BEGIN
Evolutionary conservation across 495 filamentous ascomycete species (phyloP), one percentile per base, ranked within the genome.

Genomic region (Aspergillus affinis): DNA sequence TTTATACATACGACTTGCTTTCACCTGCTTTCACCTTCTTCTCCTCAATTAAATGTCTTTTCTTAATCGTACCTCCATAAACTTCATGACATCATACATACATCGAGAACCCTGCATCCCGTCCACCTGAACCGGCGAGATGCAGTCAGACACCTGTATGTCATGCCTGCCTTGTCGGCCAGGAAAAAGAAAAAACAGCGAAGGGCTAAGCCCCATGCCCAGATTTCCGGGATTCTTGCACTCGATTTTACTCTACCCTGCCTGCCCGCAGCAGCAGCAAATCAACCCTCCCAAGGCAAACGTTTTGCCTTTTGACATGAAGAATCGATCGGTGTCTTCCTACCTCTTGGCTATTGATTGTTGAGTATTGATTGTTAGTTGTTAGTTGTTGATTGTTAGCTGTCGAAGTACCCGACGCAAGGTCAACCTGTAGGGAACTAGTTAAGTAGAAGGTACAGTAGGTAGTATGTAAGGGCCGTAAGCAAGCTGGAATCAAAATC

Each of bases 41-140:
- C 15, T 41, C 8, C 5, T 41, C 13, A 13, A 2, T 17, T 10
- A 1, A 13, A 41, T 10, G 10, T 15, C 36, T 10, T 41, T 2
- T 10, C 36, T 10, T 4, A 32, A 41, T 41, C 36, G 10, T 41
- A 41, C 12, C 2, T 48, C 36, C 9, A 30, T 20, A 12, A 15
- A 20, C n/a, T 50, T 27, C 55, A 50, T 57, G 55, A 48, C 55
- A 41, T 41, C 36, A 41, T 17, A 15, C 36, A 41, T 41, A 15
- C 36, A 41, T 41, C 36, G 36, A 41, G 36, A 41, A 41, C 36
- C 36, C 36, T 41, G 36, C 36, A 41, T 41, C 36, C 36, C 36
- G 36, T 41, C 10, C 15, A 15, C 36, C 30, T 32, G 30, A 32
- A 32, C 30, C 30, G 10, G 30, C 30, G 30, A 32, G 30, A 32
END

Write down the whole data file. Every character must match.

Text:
Evolutionary conservation across 495 filamentous ascomycete species (phyloP), one percentile per base, ranked within the genome.

Genomic region (Aspergillus affinis): DNA sequence TTTATACATACGACTTGCTTTCACCTGCTTTCACCTTCTTCTCCTCAATTAAATGTCTTTTCTTAATCGTACCTCCATAAACTTCATGACATCATACATACATCGAGAACCCTGCATCCCGTCCACCTGAACCGGCGAGATGCAGTCAGACACCTGTATGTCATGCCTGCCTTGTCGGCCAGGAAAAAGAAAAAACAGCGAAGGGCTAAGCCCCATGCCCAGATTTCCGGGATTCTTGCACTCGATTTTACTCTACCCTGCCTGCCCGCAGCAGCAGCAAATCAACCCTCCCAAGGCAAACGTTTTGCCTTTTGACATGAAGAATCGATCGGTGTCTTCCTACCTCTTGGCTATTGATTGTTGAGTATTGATTGTTAGTTGTTAGTTGTTGATTGTTAGCTGTCGAAGTACCCGACGCAAGGTCAACCTGTAGGGAACTAGTTAAGTAGAAGGTACAGTAGGTAGTATGTAAGGGCCGTAAGCAAGCTGGAATCAAAATC

Each of bases 41-140:
- C 15, T 41, C 8, C 5, T 41, C 13, A 13, A 2, T 17, T 10
- A 1, A 13, A 41, T 10, G 10, T 15, C 36, T 10, T 41, T 2
- T 10, C 36, T 10, T 4, A 32, A 41, T 41, C 36, G 10, T 41
- A 41, C 12, C 2, T 48, C 36, C 9, A 30, T 20, A 12, A 15
- A 20, C n/a, T 50, T 27, C 55, A 50, T 57, G 55, A 48, C 55
- A 41, T 41, C 36, A 41, T 17, A 15, C 36, A 41, T 41, A 15
- C 36, A 41, T 41, C 36, G 36, A 41, G 36, A 41, A 41, C 36
- C 36, C 36, T 41, G 36, C 36, A 41, T 41, C 36, C 36, C 36
- G 36, T 41, C 10, C 15, A 15, C 36, C 30, T 32, G 30, A 32
- A 32, C 30, C 30, G 10, G 30, C 30, G 30, A 32, G 30, A 32